Batchman, College of Engineering dean, to step down next summer
Ted Batchman, who has led the University of Nevada, Reno's College of Engineering through a period of growth and achievement over the past 12 years, announced on Friday that he will be stepping down from his position on June 30, 2008.
Batchman, 67, will leave his position as dean to undertake another important job for the University: he will head a development effort as Founding Director of the University of Nevada, Reno Renewable Energy Center at the Redfield Campus in 2008-2009. Batchman said he hopes that after he completes his development work, he will then return to teaching as a member of the Department of Electrical Engineering in the college he has directed since 1995.
"It's been a great period of my life, and I've really enjoyed it," Batchman said. "I think we've accomplished a lot. It will be 13 years for me in this position this summer - that's a long time to be in a position like this, and I really feel it's the right time for me to announce that I'm stepping down this summer."
"Ted has had an outstanding tenure as Dean of the College of Engineering," University President Milton Glick said. "Under his leadership, the College of Engineering has shown great growth in many different areas. We are going to miss him as dean. But we are happy that he will be taking on this new role in helping to further the mission of Redfield's Renewable Energy Center."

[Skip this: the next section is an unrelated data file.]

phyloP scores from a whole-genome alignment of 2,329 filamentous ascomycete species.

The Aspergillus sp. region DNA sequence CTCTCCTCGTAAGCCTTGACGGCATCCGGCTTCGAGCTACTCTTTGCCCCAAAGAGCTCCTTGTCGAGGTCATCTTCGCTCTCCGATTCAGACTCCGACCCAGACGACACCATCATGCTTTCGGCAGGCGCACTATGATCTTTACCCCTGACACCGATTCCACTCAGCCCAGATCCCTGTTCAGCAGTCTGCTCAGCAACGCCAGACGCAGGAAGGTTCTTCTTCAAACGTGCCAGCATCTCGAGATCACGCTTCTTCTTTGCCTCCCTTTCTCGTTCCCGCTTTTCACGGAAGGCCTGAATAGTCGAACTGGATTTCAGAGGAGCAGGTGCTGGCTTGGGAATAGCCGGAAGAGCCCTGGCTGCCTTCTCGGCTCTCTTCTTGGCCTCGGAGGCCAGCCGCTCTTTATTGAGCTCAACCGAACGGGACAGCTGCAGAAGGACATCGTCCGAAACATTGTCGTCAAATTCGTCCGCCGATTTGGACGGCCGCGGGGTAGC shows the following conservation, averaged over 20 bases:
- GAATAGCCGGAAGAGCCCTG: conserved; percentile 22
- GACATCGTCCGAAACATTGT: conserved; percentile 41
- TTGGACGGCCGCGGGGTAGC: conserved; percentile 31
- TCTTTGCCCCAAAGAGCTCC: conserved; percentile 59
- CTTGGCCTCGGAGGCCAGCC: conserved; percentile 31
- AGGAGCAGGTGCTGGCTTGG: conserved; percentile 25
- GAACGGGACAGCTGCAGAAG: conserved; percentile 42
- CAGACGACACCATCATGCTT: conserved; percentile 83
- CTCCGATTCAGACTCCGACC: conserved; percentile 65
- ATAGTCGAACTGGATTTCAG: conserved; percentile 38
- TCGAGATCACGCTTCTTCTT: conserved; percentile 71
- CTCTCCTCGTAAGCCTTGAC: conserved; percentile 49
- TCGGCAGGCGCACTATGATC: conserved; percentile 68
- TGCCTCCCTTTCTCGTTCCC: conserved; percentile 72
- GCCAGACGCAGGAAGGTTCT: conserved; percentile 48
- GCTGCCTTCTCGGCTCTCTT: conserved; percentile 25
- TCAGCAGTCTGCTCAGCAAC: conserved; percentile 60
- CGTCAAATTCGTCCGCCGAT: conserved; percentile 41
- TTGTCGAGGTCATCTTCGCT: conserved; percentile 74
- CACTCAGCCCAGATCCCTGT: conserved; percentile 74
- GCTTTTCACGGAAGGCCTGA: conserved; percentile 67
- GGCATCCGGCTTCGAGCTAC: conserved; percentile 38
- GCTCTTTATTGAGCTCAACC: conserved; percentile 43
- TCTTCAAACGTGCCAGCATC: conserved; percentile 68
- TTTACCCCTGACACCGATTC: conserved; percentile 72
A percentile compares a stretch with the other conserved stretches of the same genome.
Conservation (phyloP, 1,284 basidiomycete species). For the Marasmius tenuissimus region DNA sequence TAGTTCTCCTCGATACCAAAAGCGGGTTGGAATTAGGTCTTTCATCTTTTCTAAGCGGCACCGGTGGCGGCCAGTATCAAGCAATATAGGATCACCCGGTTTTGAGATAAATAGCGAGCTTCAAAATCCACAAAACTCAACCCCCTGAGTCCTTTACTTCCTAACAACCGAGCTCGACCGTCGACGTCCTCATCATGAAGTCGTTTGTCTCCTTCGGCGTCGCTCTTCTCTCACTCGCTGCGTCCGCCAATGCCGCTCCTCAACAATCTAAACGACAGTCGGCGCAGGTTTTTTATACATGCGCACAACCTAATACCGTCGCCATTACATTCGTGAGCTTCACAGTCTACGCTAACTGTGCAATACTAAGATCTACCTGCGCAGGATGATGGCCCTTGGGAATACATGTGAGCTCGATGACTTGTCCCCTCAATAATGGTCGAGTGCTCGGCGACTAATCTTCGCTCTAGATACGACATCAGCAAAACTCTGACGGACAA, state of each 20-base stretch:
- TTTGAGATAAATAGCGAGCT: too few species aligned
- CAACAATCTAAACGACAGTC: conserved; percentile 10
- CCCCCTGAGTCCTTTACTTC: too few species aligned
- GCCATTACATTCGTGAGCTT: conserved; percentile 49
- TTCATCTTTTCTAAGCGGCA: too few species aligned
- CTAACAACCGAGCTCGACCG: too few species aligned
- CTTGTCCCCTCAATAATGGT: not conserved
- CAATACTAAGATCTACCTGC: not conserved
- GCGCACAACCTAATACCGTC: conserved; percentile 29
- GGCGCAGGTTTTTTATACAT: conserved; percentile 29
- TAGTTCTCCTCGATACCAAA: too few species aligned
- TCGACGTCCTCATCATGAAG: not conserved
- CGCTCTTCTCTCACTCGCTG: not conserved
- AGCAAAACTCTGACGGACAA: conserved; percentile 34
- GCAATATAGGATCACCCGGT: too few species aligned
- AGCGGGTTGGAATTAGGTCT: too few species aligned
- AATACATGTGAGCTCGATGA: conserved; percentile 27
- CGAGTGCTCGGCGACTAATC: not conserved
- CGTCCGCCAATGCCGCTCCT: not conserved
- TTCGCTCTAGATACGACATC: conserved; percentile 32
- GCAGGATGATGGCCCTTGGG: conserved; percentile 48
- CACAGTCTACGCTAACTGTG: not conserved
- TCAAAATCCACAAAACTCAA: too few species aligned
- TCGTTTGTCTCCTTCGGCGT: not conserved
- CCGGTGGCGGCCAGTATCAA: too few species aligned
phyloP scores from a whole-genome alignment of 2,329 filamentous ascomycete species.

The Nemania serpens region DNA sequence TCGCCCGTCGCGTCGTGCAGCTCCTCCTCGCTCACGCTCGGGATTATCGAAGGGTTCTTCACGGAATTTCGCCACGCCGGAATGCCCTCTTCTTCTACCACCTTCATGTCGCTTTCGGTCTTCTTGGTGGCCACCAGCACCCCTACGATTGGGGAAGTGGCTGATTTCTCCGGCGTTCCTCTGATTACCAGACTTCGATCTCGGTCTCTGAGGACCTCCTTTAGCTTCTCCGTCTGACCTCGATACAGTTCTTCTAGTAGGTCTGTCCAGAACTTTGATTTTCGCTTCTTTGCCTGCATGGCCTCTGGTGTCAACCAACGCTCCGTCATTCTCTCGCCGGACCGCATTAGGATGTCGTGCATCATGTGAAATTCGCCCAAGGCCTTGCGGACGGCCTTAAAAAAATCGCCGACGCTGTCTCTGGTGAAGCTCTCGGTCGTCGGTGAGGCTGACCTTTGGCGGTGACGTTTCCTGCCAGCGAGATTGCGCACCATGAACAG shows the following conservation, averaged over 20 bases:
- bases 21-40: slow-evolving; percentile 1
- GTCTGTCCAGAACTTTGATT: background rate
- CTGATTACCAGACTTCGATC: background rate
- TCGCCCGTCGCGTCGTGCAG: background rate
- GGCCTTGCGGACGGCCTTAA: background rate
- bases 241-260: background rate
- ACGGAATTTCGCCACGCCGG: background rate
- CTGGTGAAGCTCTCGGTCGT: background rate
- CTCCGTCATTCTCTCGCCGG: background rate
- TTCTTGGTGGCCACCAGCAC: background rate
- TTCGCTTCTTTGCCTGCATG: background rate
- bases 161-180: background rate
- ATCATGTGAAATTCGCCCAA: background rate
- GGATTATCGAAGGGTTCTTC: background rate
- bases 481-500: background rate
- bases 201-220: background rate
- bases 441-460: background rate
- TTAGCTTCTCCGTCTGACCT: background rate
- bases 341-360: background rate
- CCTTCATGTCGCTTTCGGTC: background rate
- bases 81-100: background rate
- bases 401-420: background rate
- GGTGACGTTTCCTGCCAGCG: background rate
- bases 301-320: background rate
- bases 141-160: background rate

Under Batchman's direction, the College of Engineering has experienced great growth. Since he became Dean in July 1995, enrollment has increased from about 800 students to today's 1,335 undergraduate and 300 graduate students. Research has grown from about $3 million annually to more than $15 million today. The college awarded about $35,000 in scholarships in 1995; last year that figure had grown to $302,000. Fulltime faculty gone from about 50 in 1995 to 60 at the beginning of the 2007-2008 academic year.
Programming and degree options have increased to include computer engineering, game engineering and environmental engineering. A new minor in renewable energy has recently been added. In addition, the college's Department of Civil Engineering is ranked among the nation's top 70 programs, and with its emphasis in the large-scale structures area has been at the forefront of a number of important projects with national and worldwide implications.
"We've done well," Batchman said. "We've been able to recruit a lot of new faculty, and many of them have been high-quality researchers. Looking back on it, we've accomplished a lot and it's been fun. I've really enjoyed working with the faculty, my staff, my wonderful group of department chairs, the other deans and members of the Academic Leadership Council here on campus, the presidents that we've had over the years, all of the members of our wonderful community of Reno and northern Nevada. And I've really enjoyed our students. I've always tried to maintain an open-door policy here."